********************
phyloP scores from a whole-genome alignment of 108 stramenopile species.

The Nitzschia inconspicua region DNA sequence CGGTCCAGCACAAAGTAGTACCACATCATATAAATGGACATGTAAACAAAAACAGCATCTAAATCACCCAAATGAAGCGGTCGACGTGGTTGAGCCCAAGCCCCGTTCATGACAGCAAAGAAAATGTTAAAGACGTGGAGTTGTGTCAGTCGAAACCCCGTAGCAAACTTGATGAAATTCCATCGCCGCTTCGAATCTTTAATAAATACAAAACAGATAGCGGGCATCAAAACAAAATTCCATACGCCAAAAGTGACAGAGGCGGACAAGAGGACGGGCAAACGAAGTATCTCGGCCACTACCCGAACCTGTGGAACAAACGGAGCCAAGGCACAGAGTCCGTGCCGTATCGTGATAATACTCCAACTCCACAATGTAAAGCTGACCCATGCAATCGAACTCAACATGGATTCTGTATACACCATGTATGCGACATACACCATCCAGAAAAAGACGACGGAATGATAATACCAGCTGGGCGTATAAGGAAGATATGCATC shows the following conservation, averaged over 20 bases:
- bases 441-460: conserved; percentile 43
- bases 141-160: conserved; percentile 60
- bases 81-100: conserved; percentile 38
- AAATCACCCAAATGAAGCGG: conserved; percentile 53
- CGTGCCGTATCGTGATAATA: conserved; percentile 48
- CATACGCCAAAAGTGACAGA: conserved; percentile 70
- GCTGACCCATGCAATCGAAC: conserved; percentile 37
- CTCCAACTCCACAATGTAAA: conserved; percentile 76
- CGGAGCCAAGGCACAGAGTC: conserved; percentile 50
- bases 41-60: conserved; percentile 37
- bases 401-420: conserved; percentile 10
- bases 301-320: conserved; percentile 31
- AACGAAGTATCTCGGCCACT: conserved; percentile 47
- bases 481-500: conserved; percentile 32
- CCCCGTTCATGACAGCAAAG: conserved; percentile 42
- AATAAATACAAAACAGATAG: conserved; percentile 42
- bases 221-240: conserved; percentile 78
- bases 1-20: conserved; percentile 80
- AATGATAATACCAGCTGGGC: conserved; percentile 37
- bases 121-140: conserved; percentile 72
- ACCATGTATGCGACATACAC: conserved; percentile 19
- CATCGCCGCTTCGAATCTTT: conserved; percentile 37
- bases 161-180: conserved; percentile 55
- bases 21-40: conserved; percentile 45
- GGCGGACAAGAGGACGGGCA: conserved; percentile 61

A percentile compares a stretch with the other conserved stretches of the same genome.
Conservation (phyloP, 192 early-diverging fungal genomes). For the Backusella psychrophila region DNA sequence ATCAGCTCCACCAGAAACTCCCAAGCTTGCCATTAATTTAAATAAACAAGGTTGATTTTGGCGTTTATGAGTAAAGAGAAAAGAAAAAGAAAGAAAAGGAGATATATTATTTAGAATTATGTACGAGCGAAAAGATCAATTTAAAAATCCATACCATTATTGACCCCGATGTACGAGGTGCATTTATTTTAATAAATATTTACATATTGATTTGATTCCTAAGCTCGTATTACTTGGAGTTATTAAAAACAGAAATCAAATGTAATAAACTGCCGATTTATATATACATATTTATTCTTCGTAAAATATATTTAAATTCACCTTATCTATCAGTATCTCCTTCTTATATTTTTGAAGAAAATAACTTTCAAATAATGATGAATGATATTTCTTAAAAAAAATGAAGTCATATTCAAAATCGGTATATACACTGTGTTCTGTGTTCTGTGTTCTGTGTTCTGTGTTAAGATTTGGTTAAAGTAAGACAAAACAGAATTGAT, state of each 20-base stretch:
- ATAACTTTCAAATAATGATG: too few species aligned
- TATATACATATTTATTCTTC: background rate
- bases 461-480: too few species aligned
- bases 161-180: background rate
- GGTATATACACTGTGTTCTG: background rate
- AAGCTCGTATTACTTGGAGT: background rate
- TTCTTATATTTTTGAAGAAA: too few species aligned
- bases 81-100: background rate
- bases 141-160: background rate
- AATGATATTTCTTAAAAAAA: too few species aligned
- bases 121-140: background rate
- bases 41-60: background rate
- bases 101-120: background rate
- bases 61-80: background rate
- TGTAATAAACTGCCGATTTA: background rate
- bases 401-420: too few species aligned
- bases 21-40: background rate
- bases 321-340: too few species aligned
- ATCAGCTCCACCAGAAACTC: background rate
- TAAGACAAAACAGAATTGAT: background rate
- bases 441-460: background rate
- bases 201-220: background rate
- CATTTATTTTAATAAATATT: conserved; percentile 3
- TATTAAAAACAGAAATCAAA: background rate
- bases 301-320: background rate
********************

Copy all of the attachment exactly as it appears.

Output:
phyloP scores from a whole-genome alignment of 108 stramenopile species.

The Nitzschia inconspicua region DNA sequence CGGTCCAGCACAAAGTAGTACCACATCATATAAATGGACATGTAAACAAAAACAGCATCTAAATCACCCAAATGAAGCGGTCGACGTGGTTGAGCCCAAGCCCCGTTCATGACAGCAAAGAAAATGTTAAAGACGTGGAGTTGTGTCAGTCGAAACCCCGTAGCAAACTTGATGAAATTCCATCGCCGCTTCGAATCTTTAATAAATACAAAACAGATAGCGGGCATCAAAACAAAATTCCATACGCCAAAAGTGACAGAGGCGGACAAGAGGACGGGCAAACGAAGTATCTCGGCCACTACCCGAACCTGTGGAACAAACGGAGCCAAGGCACAGAGTCCGTGCCGTATCGTGATAATACTCCAACTCCACAATGTAAAGCTGACCCATGCAATCGAACTCAACATGGATTCTGTATACACCATGTATGCGACATACACCATCCAGAAAAAGACGACGGAATGATAATACCAGCTGGGCGTATAAGGAAGATATGCATC shows the following conservation, averaged over 20 bases:
- bases 441-460: conserved; percentile 43
- bases 141-160: conserved; percentile 60
- bases 81-100: conserved; percentile 38
- AAATCACCCAAATGAAGCGG: conserved; percentile 53
- CGTGCCGTATCGTGATAATA: conserved; percentile 48
- CATACGCCAAAAGTGACAGA: conserved; percentile 70
- GCTGACCCATGCAATCGAAC: conserved; percentile 37
- CTCCAACTCCACAATGTAAA: conserved; percentile 76
- CGGAGCCAAGGCACAGAGTC: conserved; percentile 50
- bases 41-60: conserved; percentile 37
- bases 401-420: conserved; percentile 10
- bases 301-320: conserved; percentile 31
- AACGAAGTATCTCGGCCACT: conserved; percentile 47
- bases 481-500: conserved; percentile 32
- CCCCGTTCATGACAGCAAAG: conserved; percentile 42
- AATAAATACAAAACAGATAG: conserved; percentile 42
- bases 221-240: conserved; percentile 78
- bases 1-20: conserved; percentile 80
- AATGATAATACCAGCTGGGC: conserved; percentile 37
- bases 121-140: conserved; percentile 72
- ACCATGTATGCGACATACAC: conserved; percentile 19
- CATCGCCGCTTCGAATCTTT: conserved; percentile 37
- bases 161-180: conserved; percentile 55
- bases 21-40: conserved; percentile 45
- GGCGGACAAGAGGACGGGCA: conserved; percentile 61

A percentile compares a stretch with the other conserved stretches of the same genome.
Conservation (phyloP, 192 early-diverging fungal genomes). For the Backusella psychrophila region DNA sequence ATCAGCTCCACCAGAAACTCCCAAGCTTGCCATTAATTTAAATAAACAAGGTTGATTTTGGCGTTTATGAGTAAAGAGAAAAGAAAAAGAAAGAAAAGGAGATATATTATTTAGAATTATGTACGAGCGAAAAGATCAATTTAAAAATCCATACCATTATTGACCCCGATGTACGAGGTGCATTTATTTTAATAAATATTTACATATTGATTTGATTCCTAAGCTCGTATTACTTGGAGTTATTAAAAACAGAAATCAAATGTAATAAACTGCCGATTTATATATACATATTTATTCTTCGTAAAATATATTTAAATTCACCTTATCTATCAGTATCTCCTTCTTATATTTTTGAAGAAAATAACTTTCAAATAATGATGAATGATATTTCTTAAAAAAAATGAAGTCATATTCAAAATCGGTATATACACTGTGTTCTGTGTTCTGTGTTCTGTGTTCTGTGTTAAGATTTGGTTAAAGTAAGACAAAACAGAATTGAT, state of each 20-base stretch:
- ATAACTTTCAAATAATGATG: too few species aligned
- TATATACATATTTATTCTTC: background rate
- bases 461-480: too few species aligned
- bases 161-180: background rate
- GGTATATACACTGTGTTCTG: background rate
- AAGCTCGTATTACTTGGAGT: background rate
- TTCTTATATTTTTGAAGAAA: too few species aligned
- bases 81-100: background rate
- bases 141-160: background rate
- AATGATATTTCTTAAAAAAA: too few species aligned
- bases 121-140: background rate
- bases 41-60: background rate
- bases 101-120: background rate
- bases 61-80: background rate
- TGTAATAAACTGCCGATTTA: background rate
- bases 401-420: too few species aligned
- bases 21-40: background rate
- bases 321-340: too few species aligned
- ATCAGCTCCACCAGAAACTC: background rate
- TAAGACAAAACAGAATTGAT: background rate
- bases 441-460: background rate
- bases 201-220: background rate
- CATTTATTTTAATAAATATT: conserved; percentile 3
- TATTAAAAACAGAAATCAAA: background rate
- bases 301-320: background rate